Introduction

The cardiovascular system consists of the heart and the blood vessels that distribute blood to the entire body. The system is designed to provide oxygenated blood to tissues in order to maintain function. Much of this exchange occurs at the level of the capillaries and arterioles where surface contact between the blood cells carrying oxygen and the tissues is greatest. While the system is relatively simple in design, it is essential to the normal physiology of the body and is maintained at a level of activity that can supply energy under normal circumstances as well as under situations of stress where greater activity is required. Because of its importance to normal physiology, it should be obvious that abnormal functioning of the cardiovascular system can have an enormous deleterious impact on the homeostatic function. Disorders of the cardiovascular system are a primary contributor to the global morbidity and mortality that continues to increase in prevalence in spite of remarkable advances in the methods used to manage the disease. In fact, cardiovascular disease (CVD) has annually been the leading cause of mortality for over a century. For these reasons alone, the diseases that form the constellation of CVD are the focus of intensive research efforts by the biomedical research community. Considerable attention has been focused both on the underlying molecular basis of these diseases and the agents that can be used for the therapeutic management of CVD.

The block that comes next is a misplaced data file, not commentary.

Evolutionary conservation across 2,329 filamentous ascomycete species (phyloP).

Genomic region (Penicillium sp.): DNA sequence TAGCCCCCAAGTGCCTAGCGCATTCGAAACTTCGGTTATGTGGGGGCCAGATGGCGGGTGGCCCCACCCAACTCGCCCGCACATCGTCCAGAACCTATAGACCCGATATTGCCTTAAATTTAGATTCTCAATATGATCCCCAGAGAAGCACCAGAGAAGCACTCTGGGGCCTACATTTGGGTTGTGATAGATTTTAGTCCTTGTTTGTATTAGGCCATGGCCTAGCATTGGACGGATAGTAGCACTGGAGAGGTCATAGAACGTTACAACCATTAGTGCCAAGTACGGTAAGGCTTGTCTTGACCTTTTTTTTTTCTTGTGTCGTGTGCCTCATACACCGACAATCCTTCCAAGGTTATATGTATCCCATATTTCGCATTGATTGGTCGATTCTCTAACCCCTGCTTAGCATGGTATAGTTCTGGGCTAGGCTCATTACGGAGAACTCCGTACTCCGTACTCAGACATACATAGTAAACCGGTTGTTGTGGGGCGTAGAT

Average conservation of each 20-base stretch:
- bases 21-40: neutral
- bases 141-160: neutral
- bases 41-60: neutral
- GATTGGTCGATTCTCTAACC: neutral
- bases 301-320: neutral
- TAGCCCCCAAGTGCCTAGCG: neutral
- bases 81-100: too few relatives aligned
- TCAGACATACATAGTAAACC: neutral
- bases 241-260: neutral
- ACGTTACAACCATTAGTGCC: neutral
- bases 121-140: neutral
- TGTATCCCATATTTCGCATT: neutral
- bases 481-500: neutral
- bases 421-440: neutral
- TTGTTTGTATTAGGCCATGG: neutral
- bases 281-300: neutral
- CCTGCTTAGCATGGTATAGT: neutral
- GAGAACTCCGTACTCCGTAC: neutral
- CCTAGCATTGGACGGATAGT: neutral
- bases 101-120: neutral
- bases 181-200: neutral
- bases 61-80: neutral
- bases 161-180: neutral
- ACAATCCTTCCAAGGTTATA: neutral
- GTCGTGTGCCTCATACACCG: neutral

Your Heart and Nutrition

Your Heart and Nutrition

Prevention is better than a cure. Learn how to cherish your heart by taking the necessary means to keep it pumping healthily and steadily through your life.

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